Jade Appo-Ritchie of the Bunda Clan of the Gooreng Gooreng Nation in Australia, said she grew up celebrating her First Nations heritage but hiding it in public.
The generation before her, she said, had it even worse.
“In my grandparents’ day, the government actually told Indigenous people where they could live, who they could marry,” she said. “And then, in my father’s generation, he grew up under the White Australia Policy, [where] the intention was to assimilate. Breed out the Black. Get rid of Indigenous culture altogether.”
But now, Appo-Ritchie said, she sees a chance for a new beginning in a campaign to establish a constitutional advisory body for Aboriginal and Torres Strait Islander peoples called Voice to Parliament (or simply, “the Voice”).
The body would guide the government on issues that impact First Nations people. But despite the Voice’s unifying vision, the debate has turned toxic and fierce, exposing deep divisions within Australian society about its identity and history of colonization. Voters will decide on the referendum on Oct. 14.
The Voice was first recommended in 2017 by a group of about 250 Aboriginal and Torres Strait Islander peoples gathered at Uluru, a sacred spot in the Australian outback, for a constitutional convention.
There, they produced a document called the Uluru Statement from the Heart, proposing an advisory body made up of Aboriginal and Torres Strait Islander peoples. But support for the plan was not universal, and a group of seven delegates walked out of the summit in protest.
Gwenda Stanley, a Gomeroy woman and activist, was one of them.
“Our concerns are always about Aboriginal sovereignty and land rights in this country, which have not been addressed. And the injustices,” she said.
Stanley is part of the progressive “no” camp, a group separate from the main “no” campaigners, who are generally seen as conservative.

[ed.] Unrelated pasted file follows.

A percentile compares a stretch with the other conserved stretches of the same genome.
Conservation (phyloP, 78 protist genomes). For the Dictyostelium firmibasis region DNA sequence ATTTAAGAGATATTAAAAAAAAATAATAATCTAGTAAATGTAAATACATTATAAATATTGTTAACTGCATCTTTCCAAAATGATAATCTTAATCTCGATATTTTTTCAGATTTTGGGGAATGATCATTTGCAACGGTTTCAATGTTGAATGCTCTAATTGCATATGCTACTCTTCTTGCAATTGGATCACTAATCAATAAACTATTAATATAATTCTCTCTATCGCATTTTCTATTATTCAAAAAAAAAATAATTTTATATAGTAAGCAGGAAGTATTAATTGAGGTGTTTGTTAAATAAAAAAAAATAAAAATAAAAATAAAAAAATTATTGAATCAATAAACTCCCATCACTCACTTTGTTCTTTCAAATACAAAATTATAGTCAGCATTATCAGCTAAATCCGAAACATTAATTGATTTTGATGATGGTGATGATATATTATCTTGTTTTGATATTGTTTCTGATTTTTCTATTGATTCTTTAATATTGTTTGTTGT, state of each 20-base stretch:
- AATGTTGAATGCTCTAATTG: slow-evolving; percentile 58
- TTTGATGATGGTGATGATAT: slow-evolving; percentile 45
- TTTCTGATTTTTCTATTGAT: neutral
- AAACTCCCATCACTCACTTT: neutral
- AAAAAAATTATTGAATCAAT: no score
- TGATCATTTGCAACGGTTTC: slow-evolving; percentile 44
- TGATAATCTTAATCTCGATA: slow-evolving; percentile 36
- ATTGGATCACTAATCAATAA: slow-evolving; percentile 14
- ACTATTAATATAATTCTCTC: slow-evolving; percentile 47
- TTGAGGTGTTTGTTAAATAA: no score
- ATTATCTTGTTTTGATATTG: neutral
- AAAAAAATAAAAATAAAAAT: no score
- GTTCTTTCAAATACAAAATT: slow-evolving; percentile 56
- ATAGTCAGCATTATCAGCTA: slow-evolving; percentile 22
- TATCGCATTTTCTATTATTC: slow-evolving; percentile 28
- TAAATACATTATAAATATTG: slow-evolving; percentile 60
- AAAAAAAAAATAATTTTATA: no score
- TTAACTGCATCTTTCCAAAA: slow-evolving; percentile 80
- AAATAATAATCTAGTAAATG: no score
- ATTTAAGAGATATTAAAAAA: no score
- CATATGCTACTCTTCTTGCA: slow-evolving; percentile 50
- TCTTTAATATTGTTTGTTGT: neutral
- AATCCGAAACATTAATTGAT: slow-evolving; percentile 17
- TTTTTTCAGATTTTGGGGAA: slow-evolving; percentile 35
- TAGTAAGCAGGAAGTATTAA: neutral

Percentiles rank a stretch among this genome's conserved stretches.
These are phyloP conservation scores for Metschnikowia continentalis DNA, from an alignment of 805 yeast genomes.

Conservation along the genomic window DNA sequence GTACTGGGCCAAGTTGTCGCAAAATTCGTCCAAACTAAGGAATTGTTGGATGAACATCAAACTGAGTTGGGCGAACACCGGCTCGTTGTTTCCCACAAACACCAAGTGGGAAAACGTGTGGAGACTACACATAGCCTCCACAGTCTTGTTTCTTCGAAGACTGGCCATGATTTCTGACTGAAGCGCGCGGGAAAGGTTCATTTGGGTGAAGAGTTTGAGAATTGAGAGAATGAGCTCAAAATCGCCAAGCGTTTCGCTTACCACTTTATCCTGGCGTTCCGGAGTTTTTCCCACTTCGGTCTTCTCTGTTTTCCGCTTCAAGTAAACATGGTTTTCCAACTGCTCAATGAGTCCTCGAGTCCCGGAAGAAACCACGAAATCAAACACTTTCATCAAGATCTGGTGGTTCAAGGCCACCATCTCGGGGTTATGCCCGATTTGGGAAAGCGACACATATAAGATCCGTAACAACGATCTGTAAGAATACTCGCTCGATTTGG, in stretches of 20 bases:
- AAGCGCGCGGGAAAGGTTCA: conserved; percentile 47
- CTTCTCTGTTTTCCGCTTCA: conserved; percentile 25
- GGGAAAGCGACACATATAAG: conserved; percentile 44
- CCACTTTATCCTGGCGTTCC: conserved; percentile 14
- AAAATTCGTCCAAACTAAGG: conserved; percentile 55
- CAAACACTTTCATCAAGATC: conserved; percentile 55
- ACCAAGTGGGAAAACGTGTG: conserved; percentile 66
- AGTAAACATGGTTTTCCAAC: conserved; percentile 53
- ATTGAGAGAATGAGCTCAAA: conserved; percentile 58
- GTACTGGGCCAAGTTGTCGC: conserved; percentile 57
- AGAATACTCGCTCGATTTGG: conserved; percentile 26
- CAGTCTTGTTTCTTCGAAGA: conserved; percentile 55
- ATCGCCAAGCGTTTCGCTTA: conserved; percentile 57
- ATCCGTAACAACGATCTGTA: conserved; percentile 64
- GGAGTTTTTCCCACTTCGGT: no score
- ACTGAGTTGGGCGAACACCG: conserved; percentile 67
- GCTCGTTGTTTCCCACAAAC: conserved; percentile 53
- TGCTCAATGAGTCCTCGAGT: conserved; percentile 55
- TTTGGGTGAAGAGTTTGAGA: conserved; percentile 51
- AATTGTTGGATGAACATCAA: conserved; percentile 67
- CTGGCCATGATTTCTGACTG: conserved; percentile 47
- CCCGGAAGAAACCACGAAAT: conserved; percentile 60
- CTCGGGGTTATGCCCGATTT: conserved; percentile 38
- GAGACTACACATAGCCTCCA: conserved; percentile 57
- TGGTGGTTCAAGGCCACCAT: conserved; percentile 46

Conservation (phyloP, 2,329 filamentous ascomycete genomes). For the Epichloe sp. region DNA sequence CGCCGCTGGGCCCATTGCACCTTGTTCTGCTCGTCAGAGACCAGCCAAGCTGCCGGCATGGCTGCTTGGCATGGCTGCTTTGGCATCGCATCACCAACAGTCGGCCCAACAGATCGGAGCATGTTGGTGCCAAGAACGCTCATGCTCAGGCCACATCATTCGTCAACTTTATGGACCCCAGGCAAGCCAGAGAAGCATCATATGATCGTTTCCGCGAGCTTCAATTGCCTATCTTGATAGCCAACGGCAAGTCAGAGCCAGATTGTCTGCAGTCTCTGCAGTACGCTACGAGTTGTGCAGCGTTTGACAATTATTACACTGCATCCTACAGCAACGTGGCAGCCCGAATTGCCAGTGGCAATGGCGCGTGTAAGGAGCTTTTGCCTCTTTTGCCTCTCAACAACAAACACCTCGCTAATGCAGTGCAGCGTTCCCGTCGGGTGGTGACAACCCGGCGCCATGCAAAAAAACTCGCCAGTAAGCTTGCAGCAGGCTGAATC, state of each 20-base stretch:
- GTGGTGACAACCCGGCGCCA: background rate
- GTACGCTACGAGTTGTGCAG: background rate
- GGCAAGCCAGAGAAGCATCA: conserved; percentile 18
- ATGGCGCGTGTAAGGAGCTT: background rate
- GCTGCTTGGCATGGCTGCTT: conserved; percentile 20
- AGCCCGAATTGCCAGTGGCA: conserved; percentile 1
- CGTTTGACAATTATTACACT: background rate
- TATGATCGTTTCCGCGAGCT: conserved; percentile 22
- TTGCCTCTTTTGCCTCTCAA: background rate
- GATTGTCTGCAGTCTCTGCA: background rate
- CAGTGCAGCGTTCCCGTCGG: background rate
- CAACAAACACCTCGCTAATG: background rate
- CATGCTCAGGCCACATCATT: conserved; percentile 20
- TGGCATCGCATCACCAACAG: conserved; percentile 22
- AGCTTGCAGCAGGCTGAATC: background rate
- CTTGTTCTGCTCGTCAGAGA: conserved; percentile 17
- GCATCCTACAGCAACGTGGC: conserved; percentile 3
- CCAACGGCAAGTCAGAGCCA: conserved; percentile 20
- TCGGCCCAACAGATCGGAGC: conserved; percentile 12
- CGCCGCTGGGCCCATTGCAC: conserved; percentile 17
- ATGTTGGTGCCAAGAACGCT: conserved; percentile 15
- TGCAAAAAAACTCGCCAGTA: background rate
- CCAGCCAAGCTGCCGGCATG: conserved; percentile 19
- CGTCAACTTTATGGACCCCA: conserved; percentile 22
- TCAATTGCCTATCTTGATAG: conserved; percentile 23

She opposes the Voice, which she said is a distraction. Instead, she said, First Nations people need to focus on the big stuff — “which is giving our people back land and paying for the compensation and reparations of the genocides and the continual genocide of dispossession and annihilation of our people.”
The progressive “no” camp wants treaty that grants land rights and self-determination. Australia is the only commonwealth country that does not have a treaty with its First Nations people.
Another argument from the progressive “no” camp is that the Voice is toothless — it’s just an advisory body without any real power.
Kelly Menzel, a Najuri woman and the associate dean of education at Southern Cross University in New South Wales, is undecided about the referendum.
It would mean putting her faith in the government and the system, something that seems unrealistic after at least 280 years of oppression, she said.
First Nations people have lived in Australia for at least 55,000 years. However, the British colonists who arrived in 1788 would go on to describe the land as Terra Nullius,” meaning “land belonging to nobody.”
First Nations people were forced off their land and into missions and reserves where their lives were controlled by white administrators.
Today, disparities between First Nations people and the rest of the population are stark.
Aboriginal and Torres Strait Islander peoples make up 3.8% of Australia’s population as of 2021, but they account for 32% of its prison population. About a third live below the poverty line, and the average life expectancy is eight years lower than for the rest of the population.
In 2008, then-Prime Minister Kevin Rudd committed to righting the wrongs of the past by introducing the Closing the Gap framework to improve graduation rates and employment for First Nations people.
But progress has been slow, and changing the constitution takes work. Of 44 constitutional referendums in the country’s history, only eight have succeeded. For a referendum to pass, a majority of Australians have to vote for it, and there has to be majority support in four of the six Australian states.
Recent polls predict Australians will reject the Voice by sizable margins. But proponents are still praying for a miracle as Election Day arrives.
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